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Behold, the (Highly Desirable) Frankenstein of Green Building

A design firm stitched together 7 distinct buildings of different eras and styles, creating a mixed-use complex in the heart of Pittsburgh.

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Dennis Marsico

Several years ago, Market Square Place was just a series of historic buildings on three different streets with different styles and heights, all suffering from decades of neglect. Some saw this as a case for demolition, but Pittsburgh saw an opportunity to promote green urban living.

A public-private partnership brought the historic buildings together into a single mixed-use complex that now boasts residences, retail storefronts, and a YMCA, all with facades that have been restored to their original 1930s appearance. This successful reinvention as a fresh, eco-friendly community earned Market Square Place an Honor Award at the 2012 Richard H. Driehaus National Preservation Awards -- and the approval of the surrounding neighborhood.

We caught up with John Martine, founding principal/lead design partner at Strada, about the complexities behind Market Square Place and what it took to make this adaptive reuse succeed.

What’s unique about the Market Square concept?

Strada successfully combined seven distinct buildings of different eras, construction types, and architectural styles into a mixed-use complex in the very heart of Pittsburgh's historic center. To date, it’s the largest historic preservation/adaptive reuse project in downtown Pittsburgh.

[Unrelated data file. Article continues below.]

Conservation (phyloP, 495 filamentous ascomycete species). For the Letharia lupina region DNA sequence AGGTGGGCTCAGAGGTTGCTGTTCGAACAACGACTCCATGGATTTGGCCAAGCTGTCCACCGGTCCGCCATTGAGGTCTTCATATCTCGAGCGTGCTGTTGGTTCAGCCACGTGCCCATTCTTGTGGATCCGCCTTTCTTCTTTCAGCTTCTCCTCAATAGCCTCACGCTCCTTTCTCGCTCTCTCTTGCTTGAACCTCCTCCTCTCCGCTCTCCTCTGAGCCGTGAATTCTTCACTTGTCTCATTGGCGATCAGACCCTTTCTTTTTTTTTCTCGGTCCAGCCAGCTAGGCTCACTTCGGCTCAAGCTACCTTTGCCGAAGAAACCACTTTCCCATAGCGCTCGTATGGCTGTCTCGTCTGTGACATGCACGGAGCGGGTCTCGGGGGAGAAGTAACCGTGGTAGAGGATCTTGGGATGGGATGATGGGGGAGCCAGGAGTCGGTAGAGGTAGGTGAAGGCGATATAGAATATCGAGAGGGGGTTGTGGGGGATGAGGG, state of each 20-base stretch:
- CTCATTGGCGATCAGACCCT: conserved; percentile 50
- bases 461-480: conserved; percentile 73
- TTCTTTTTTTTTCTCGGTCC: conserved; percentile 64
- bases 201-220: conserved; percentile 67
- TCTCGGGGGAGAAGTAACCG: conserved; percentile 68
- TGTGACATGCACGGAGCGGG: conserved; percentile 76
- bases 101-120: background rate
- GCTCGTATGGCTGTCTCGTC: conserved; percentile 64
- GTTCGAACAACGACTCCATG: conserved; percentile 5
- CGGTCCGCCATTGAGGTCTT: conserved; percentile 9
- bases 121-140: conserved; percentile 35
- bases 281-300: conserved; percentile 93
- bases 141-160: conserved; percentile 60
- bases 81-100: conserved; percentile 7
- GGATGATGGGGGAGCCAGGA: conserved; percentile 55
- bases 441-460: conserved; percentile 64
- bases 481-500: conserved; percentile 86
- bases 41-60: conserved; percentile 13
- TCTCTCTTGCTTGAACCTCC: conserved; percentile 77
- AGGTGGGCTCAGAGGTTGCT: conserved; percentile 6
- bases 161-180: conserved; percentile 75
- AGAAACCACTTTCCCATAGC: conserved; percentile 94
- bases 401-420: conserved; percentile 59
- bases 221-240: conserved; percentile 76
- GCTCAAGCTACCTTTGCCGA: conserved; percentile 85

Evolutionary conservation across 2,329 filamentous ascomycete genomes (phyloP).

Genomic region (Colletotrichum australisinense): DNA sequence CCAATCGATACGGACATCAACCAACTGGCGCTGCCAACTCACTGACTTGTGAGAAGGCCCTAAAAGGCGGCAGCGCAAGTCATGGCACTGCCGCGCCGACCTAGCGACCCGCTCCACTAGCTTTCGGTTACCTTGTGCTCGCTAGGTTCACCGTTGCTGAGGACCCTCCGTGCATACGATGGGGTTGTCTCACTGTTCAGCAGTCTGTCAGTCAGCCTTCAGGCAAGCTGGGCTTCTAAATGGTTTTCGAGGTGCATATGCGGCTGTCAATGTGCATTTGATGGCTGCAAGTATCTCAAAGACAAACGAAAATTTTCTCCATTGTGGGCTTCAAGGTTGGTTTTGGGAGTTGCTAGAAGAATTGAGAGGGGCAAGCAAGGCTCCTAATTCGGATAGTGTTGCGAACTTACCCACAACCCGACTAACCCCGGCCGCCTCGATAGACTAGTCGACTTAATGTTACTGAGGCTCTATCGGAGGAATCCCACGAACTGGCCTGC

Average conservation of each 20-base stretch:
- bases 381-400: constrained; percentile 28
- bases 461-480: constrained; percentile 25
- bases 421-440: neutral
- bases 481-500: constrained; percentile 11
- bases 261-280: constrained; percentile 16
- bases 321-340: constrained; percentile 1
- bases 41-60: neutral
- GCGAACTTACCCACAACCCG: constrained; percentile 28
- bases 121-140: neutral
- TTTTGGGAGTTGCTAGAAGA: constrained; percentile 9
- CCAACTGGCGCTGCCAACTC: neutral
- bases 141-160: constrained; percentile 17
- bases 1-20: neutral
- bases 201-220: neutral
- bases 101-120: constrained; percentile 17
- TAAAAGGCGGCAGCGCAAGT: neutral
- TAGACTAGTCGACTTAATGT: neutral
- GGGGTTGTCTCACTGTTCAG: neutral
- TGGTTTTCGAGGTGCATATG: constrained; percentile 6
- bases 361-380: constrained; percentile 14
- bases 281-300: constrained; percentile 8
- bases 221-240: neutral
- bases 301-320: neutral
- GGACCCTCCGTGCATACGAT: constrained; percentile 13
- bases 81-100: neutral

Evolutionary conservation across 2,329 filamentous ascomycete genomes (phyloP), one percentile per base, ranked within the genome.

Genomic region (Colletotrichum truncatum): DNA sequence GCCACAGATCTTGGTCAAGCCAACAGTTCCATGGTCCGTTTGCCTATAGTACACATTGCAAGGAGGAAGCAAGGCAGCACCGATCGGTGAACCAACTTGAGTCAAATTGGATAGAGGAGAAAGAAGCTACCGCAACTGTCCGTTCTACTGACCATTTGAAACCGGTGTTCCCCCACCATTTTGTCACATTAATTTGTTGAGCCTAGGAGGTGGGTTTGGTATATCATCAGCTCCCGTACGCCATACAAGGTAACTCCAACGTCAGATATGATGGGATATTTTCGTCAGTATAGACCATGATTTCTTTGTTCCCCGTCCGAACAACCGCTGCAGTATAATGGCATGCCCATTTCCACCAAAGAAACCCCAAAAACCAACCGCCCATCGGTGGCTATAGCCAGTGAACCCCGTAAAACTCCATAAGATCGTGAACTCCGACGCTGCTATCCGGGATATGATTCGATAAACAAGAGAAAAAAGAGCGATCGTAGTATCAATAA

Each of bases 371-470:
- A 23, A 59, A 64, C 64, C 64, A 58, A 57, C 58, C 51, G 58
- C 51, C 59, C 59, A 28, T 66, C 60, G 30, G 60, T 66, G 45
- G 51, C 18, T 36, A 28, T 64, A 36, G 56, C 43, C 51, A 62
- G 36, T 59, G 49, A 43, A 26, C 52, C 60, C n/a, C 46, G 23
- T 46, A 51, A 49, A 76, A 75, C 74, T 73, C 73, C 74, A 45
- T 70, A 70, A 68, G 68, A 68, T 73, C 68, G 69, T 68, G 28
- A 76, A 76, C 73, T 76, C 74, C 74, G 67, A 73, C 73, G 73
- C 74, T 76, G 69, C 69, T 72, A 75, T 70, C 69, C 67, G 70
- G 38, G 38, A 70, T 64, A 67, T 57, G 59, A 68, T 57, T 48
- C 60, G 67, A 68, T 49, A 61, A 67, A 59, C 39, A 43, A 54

What was the value in looking at a whole area, rather than just a single building?

The value of working with several buildings in an area lay in “economies of scale.” For example, some of the smaller buildings individually would not have been able to support the necessary infrastructure to meet existing building code requirements. However, by working with all seven structures, we were able to integrate required stairs, elevators, common areas, and a single shared apartment entrance for all buildings. This also gave us more flexibility in planning the various tenant spaces.

Photo courtesy of the Archives Service Center at the University of Pittsburgh*

What were the challenges you faced in preserving several buildings at once, with a wide range of tenant needs, different designs, and a heap of history to boot? How did you overcome any of these challenges?

The challenges were numerous, beginning with the need to resolve building code and zoning issues. As previously noted, the buildings were of different construction types, and had different floor-to-floor elevations as well as wide variations in each building's footprint. Arranging the various tenant spaces was akin to solving a jigsaw puzzle.

It was easy to resolve variations in some apartment units, while others were a bit more complicated. The ground floor retail space was -- with the exception of the YMCA area -- a blank slate ready for a variety of retail uses.